If one or both of a patient's kidneys fail (or fail to operate to a sufficient level) then dialysis may be used to regulate the concentration of urea and solutes in the blood. Although this process may be clinically effective it is often inconvenient for the patient so may be used as only a short-term measure - until a kidney transplant becomes possible.
The following diagram is a much simplified representation of kidney dialysis. (There are many different ways of illustrating this - we have seen other diagrams laid out in completely different ways yet summarising the same processes.)
As shown in the diagram above, there are two separate circuits along which liquids flow.
- The blood-flow from the patient, into the dialyser, through the dialyser, then back to the patient, and
- The flow of dialysate around its own circuit which includes the dialyser plus some other stages.
Notes about Kidney Dialysis:
The main stages that blood passes through during the dialysis process include:
- Blood enters machine from body (under pressure from radial artery).
- Pump (some diagrams show a roller pump) controls pressure and flow rate.
- Anticogulant added to prevent clotting.
- Blood passes through dialysis membrane (equivalent to kidney nephrons).
- Bubble Trap removes any gas bubbles from blood.
- Blood is filtered then returned to the patient's radial vein.
Parts of a Kidney Dialysis Machine
- Dialysis Membrane (sometimes referred to as simply a 'dialyser')
Note that there are two types of artificial kidney dialysis in clinical use: Hemodialysis uses a cellulose-membrane tube immersed in fluid, whereas peritoneal dialysis uses the lining of the patient's abdominal cavity (peritoneum), as a dialysis membrane. This section flows the diagram above and so only describes the case of hemodialysis.
The "dialyser" part of a kidney dialysis machine consists of a large surface area of cellulose acetate membrane mechanically supported by a plastic structure. Blood is pumped past one side of this membrane while the dialysate fluid passes on the other side. The membrane may be folded-over many times so that the large area of the membrane occupies a practical volume of space.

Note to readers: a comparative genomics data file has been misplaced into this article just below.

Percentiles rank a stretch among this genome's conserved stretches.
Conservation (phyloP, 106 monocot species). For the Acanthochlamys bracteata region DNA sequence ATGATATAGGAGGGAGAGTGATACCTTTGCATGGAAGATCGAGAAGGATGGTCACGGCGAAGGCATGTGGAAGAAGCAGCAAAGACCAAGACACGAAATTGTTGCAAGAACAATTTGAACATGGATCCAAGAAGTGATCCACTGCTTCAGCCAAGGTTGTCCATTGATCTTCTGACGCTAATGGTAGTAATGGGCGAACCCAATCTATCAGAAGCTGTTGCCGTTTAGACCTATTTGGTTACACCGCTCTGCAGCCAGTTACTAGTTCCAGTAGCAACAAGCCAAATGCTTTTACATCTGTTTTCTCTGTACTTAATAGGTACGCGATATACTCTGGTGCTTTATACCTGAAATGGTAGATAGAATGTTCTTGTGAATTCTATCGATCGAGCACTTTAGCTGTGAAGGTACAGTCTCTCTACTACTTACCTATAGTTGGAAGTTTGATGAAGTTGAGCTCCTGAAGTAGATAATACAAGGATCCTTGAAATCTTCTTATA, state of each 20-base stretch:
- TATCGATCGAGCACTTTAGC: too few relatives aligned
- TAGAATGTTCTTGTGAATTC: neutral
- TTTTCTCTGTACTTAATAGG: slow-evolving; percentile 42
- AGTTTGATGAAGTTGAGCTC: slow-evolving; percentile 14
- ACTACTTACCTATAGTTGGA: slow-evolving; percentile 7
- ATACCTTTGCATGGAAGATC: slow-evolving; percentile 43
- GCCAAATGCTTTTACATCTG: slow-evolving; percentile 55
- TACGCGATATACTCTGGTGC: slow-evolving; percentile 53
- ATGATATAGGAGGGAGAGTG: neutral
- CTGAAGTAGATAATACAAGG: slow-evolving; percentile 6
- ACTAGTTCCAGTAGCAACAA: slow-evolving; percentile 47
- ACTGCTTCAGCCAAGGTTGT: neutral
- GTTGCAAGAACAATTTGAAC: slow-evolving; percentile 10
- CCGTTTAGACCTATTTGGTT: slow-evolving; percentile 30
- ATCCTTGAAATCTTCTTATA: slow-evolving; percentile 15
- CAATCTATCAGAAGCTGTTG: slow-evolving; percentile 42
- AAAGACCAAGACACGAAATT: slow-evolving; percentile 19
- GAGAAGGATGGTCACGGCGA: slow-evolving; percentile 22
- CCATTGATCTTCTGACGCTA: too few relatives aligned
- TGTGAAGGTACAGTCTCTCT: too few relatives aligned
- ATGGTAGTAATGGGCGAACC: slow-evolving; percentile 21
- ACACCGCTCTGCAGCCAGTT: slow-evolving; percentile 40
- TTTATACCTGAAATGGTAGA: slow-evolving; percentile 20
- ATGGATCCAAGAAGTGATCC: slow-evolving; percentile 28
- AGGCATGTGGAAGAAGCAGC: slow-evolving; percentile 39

The dialysate (solution) has the same solute concentrations as those in ordinary plasma. Therefore if the patient's blood plasma contains excess concentrations of any solutes, these will move into the dialysate, and if the blood plasma lacks the ideal concentration of any solutes, these will move into the patient's blood. Conversely, the dialysate fluid does not contain any waste products such as urea - so these substances in the patient's blood move down the concentration gradient into the dialysate.
Heparin is the usual anticoagulant that is added to the patient's blood as it enters the dialysis machine (in order to prevent the blood from clotting as it passes through the machine). Preventing the blood from clotting should, in turn, prevent any blood clots from blocking the filtration surface of the system. However, heparin is not added during the final hour of dialysis in order to enable the patient's blood clotting activity to return to normal before he or she leaves.
Move to read the next page: Kidney Transplantation.
Note: This topic is not strictly 'Basic Anatomy & Physiology'. It is simple information about a procedure that might be of interest to students or part of course requirements.